Since forming in the late ’90s, indie-folk-rock outfit Okkervil River has put together an impressive discography and developed a loyal fan base that happens to include former President Barack Obama, who put “Down Down the Deep River,” from the 2013 album The Silver Gymnasium, on his Spotify summer playlist.

The band’s 2005 breakthrough, Black Sheep Boy, was a creative coming-out party for the dark, dense lyrics of frontman Will Sheff, who based the 10 original tracks on late folk singer Tim Hardin’s song of the same title. Written while he was dealing with a dysfunctional relationship and considering ending the band, Sheff (now the lone original member) crafted an allegorical concept album that loosely follows a character through feelings of desperation and despair.

It’s heavy stuff, especially delivered through Sheff’s heartache-laced voice, which is at times quietly shaky or disarmingly loud. But the emotional rubble is picked up by the broad musical arrangements, as songs rollercoaster between jangly rock jaunts, alt-country ballads and sweeping folk journeys with layers of horns and strings.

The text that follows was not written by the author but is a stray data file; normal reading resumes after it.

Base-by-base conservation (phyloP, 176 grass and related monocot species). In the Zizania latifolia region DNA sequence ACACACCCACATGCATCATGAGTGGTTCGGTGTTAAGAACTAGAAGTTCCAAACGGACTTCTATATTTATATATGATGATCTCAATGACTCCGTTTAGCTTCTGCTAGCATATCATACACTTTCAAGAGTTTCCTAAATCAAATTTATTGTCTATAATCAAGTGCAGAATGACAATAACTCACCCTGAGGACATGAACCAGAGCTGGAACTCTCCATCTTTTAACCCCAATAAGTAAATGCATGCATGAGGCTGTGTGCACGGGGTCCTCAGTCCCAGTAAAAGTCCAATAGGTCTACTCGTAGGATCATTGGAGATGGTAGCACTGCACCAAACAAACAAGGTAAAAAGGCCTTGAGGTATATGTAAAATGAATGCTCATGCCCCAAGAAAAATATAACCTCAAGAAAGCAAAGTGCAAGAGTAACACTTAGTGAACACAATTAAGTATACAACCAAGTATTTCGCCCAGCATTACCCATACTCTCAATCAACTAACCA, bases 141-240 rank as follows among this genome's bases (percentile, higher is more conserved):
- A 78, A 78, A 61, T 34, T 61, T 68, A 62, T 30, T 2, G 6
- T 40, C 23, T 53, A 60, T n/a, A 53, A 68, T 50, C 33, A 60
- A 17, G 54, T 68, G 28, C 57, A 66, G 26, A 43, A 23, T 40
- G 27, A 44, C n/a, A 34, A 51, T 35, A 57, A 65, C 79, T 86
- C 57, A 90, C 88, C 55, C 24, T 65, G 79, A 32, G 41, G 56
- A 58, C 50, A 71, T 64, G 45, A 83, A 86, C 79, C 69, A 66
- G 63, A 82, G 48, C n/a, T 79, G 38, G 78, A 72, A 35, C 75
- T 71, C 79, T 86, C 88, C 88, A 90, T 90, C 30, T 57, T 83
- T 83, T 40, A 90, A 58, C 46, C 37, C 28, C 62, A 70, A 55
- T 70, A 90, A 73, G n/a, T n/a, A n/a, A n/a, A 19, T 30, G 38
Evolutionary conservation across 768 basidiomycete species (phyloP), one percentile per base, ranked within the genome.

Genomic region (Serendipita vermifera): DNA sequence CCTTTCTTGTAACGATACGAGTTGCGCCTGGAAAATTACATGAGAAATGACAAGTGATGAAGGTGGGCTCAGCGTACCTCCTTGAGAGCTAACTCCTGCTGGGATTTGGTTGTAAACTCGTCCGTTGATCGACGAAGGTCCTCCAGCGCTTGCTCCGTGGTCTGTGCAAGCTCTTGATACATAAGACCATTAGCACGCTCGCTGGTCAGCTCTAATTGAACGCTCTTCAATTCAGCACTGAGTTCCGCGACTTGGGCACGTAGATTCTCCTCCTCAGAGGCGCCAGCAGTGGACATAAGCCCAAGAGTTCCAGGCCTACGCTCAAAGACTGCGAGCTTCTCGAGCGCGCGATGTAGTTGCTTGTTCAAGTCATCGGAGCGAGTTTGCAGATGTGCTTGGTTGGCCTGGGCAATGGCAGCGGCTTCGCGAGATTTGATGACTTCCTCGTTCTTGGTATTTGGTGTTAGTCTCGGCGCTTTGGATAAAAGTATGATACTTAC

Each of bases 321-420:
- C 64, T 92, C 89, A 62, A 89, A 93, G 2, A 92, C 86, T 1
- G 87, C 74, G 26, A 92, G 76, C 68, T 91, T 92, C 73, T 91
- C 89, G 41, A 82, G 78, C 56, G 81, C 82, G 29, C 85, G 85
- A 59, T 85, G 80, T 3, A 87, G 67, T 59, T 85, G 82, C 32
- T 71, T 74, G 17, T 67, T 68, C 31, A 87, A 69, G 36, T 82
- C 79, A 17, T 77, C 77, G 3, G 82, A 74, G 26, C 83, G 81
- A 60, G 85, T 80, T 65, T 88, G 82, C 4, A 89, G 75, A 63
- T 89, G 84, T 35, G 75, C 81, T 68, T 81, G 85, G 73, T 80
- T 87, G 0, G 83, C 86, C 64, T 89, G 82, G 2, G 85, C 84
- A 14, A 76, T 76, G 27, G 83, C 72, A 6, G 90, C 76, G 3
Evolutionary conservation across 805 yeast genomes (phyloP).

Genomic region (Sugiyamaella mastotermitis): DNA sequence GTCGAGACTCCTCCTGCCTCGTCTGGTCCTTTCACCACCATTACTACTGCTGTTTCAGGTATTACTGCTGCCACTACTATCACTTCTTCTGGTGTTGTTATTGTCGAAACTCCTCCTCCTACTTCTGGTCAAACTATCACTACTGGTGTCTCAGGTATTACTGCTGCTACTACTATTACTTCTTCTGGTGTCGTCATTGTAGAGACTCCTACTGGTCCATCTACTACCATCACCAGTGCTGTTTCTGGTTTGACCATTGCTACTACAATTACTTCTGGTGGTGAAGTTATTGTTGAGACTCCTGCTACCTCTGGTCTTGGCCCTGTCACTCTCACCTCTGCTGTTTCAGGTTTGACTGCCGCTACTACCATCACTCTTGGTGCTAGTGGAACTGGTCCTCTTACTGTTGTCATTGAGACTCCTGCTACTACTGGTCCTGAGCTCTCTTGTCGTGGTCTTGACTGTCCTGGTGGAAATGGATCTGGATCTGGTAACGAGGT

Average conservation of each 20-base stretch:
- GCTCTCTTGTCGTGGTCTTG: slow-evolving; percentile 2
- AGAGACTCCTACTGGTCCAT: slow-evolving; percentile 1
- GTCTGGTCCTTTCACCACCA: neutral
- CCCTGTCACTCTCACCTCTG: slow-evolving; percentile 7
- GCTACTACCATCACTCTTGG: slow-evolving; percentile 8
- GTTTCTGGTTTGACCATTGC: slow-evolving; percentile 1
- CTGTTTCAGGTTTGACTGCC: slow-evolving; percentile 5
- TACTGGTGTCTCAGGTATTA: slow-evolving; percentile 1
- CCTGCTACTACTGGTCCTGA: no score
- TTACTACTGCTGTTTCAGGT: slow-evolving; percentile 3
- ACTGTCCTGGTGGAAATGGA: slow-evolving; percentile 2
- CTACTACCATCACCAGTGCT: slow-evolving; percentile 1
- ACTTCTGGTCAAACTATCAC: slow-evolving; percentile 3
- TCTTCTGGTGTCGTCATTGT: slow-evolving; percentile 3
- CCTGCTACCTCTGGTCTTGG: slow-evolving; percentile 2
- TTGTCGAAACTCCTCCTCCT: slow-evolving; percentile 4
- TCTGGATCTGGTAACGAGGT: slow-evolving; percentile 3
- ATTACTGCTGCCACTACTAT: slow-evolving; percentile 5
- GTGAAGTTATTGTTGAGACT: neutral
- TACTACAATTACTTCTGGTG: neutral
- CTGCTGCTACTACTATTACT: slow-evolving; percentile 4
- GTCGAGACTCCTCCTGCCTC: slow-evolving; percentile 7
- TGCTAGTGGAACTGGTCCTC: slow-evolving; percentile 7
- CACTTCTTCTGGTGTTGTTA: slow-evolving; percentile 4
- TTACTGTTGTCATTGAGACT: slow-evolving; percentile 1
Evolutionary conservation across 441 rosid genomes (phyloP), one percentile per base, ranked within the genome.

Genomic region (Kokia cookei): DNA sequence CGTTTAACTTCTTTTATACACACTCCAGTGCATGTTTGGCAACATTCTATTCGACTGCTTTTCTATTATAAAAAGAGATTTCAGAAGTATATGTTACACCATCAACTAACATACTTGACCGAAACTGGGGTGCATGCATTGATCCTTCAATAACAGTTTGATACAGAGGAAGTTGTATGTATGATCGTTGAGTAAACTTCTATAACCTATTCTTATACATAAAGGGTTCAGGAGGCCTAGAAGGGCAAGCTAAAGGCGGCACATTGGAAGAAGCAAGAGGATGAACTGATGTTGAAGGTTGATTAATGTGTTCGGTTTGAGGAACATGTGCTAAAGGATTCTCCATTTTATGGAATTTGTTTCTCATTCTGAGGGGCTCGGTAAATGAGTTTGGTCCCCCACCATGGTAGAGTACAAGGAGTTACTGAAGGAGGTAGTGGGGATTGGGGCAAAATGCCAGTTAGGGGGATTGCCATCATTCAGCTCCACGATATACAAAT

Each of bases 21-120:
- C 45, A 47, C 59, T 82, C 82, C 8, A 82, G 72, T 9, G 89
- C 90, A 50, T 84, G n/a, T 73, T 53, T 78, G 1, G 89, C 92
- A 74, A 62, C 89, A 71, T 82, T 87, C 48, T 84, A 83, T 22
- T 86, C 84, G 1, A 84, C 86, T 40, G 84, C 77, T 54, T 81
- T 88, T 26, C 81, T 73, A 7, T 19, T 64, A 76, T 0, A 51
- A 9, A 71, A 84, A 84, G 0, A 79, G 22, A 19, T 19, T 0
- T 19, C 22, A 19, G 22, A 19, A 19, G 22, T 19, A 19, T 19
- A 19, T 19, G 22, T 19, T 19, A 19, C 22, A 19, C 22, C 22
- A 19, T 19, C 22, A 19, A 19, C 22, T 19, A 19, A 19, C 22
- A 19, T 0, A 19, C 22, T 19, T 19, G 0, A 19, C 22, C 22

In fact, what was most exciting about Black Sheep Boy was that Okkervil River sounded more than ever like a band. Where once the musicians’ country-influenced arrangements seemed like backdrops for Sheff’s stories, now the band members sometimes seemed to be carrying him along. In “Black,” a boy vows revenge on a girl’s deadbeat dad, with lyrics so nasty (“You should wreck his life the way that he wrecked yours”) that altruism hardly seems the sole motivation. Sheff wails the lyrics with an exuberance borrowed from the band members, who are bashing out something fast and infectious.

The album stands as a cult milestone for a band that eventually found a more accessible, pop-minded stride.

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